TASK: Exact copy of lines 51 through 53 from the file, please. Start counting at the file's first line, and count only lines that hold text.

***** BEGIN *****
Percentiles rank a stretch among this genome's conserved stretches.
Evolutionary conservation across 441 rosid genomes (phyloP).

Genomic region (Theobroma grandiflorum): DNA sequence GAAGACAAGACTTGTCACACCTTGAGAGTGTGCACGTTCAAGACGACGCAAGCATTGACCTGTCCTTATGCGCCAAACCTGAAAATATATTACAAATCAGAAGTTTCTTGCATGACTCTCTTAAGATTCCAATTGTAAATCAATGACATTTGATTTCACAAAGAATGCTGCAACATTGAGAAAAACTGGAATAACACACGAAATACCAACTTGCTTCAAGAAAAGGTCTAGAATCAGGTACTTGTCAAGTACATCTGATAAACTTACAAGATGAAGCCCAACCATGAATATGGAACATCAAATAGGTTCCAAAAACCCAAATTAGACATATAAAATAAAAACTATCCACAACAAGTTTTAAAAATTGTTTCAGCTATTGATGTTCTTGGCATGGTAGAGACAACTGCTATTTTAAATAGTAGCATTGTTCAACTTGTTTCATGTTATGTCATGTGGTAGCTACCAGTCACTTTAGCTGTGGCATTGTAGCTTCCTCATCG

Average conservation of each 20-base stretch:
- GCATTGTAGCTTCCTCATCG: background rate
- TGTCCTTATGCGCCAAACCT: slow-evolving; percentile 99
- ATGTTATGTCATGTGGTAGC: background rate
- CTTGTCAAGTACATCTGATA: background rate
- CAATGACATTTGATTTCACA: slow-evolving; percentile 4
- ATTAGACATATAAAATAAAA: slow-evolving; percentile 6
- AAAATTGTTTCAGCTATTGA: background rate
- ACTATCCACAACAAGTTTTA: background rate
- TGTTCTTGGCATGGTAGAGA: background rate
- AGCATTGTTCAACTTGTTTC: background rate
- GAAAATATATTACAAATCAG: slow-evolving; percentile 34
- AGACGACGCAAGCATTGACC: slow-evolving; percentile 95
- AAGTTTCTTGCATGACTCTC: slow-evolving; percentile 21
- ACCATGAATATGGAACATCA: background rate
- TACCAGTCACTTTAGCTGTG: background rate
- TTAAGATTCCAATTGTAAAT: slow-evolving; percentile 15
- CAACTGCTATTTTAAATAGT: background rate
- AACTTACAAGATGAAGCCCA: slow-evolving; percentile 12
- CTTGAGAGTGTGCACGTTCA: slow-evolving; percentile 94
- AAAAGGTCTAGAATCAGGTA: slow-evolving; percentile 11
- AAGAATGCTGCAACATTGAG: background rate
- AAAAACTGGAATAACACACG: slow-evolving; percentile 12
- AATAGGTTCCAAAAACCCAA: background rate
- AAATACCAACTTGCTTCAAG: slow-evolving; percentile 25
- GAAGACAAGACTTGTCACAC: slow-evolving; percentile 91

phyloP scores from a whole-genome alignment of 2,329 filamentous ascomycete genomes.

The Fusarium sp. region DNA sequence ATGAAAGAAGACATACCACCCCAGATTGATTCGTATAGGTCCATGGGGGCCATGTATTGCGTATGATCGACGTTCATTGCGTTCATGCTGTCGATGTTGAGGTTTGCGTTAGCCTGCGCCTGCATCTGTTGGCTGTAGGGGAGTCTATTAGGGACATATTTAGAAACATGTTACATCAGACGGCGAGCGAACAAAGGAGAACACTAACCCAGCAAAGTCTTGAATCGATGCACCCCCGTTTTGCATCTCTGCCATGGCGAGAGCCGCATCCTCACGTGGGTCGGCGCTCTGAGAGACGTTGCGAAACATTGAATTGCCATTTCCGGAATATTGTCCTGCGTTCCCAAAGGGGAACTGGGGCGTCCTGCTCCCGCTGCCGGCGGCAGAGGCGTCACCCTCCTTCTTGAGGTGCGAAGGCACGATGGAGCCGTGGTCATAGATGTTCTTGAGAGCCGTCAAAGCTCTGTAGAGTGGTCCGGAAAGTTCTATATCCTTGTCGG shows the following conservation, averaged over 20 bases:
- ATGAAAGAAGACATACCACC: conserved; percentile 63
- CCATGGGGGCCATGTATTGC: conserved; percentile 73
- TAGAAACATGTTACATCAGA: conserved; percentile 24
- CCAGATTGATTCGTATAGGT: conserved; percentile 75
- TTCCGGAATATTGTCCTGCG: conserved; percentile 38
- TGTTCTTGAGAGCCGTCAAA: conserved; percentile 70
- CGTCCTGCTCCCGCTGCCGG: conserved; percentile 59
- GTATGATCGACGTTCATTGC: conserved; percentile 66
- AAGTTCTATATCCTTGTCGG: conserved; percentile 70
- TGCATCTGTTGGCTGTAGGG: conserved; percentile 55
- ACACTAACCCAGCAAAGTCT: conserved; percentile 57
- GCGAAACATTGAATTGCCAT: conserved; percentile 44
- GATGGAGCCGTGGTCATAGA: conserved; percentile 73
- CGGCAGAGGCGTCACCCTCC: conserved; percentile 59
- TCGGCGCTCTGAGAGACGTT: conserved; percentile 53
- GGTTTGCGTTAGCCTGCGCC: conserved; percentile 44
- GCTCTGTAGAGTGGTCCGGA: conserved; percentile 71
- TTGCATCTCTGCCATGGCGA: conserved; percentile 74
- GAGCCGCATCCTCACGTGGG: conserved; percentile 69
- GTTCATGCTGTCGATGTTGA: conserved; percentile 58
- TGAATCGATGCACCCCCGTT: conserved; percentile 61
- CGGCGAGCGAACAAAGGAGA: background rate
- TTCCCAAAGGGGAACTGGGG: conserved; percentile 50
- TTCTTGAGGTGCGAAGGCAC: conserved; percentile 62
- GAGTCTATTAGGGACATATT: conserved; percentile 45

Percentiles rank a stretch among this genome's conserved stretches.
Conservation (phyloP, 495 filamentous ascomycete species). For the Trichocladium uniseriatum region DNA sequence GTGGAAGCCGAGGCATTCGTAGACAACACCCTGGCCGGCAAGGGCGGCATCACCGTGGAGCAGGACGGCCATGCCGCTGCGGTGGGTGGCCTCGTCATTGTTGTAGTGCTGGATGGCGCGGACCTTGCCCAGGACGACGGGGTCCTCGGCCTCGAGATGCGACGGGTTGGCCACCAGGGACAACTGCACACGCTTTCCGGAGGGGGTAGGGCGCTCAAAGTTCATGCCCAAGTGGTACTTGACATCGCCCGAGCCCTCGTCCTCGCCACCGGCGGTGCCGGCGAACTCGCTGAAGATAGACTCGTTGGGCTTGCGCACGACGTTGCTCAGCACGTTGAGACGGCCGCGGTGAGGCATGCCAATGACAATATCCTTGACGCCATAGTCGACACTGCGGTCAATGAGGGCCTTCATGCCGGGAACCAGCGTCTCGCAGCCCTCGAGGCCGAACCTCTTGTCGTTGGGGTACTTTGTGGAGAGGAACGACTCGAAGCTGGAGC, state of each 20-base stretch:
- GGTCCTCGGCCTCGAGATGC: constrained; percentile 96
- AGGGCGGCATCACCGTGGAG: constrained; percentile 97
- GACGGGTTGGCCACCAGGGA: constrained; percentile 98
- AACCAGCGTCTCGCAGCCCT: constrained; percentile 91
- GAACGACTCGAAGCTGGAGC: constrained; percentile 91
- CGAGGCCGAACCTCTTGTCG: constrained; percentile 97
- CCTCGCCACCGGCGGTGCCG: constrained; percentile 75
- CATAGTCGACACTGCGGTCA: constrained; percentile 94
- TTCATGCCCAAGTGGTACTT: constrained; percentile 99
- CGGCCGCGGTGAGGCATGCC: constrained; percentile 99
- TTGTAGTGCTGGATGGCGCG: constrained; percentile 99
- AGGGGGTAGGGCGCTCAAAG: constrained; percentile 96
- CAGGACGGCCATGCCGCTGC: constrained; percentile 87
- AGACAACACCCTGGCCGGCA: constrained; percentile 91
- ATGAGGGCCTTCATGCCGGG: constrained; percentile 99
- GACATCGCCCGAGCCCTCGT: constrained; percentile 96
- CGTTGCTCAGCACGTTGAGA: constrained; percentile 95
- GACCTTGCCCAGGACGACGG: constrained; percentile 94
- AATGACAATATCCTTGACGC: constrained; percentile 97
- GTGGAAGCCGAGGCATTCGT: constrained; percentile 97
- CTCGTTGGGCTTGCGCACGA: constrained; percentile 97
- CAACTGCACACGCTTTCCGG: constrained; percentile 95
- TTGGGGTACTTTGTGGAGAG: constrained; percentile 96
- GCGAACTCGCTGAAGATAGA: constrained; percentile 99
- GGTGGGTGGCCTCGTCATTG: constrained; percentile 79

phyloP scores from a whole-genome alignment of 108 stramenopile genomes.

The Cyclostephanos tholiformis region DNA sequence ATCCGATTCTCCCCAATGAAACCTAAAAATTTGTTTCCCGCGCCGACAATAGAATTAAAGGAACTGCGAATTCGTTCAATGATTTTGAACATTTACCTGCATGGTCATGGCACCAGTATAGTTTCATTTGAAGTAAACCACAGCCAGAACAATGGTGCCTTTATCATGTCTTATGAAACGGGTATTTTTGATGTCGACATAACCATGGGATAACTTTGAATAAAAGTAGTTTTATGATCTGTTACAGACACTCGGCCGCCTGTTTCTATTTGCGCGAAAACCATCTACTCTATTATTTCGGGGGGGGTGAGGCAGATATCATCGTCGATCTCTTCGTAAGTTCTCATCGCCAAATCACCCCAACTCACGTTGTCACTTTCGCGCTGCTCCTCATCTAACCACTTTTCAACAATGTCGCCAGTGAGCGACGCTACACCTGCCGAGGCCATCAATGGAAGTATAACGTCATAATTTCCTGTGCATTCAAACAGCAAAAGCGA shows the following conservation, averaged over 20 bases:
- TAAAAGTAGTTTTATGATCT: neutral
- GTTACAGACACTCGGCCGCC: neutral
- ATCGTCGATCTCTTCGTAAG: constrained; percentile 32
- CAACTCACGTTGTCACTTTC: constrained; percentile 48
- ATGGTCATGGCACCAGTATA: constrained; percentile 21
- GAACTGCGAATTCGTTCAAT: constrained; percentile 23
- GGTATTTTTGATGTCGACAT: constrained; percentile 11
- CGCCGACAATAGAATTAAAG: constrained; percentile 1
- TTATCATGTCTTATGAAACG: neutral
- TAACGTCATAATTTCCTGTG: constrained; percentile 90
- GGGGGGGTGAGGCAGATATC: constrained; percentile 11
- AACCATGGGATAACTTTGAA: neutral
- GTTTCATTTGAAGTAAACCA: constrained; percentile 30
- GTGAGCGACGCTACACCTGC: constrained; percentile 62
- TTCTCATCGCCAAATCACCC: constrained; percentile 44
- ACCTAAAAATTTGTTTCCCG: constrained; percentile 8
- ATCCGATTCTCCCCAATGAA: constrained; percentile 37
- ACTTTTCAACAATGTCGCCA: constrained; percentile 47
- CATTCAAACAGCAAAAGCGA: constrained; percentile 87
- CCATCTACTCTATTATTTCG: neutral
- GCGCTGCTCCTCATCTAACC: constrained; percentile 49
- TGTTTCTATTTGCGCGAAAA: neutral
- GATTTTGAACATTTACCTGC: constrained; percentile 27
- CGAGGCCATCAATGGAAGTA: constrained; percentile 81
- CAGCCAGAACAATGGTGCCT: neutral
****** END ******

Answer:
- GTTCATGCTGTCGATGTTGA: conserved; percentile 58
- TGAATCGATGCACCCCCGTT: conserved; percentile 61
- CGGCGAGCGAACAAAGGAGA: background rate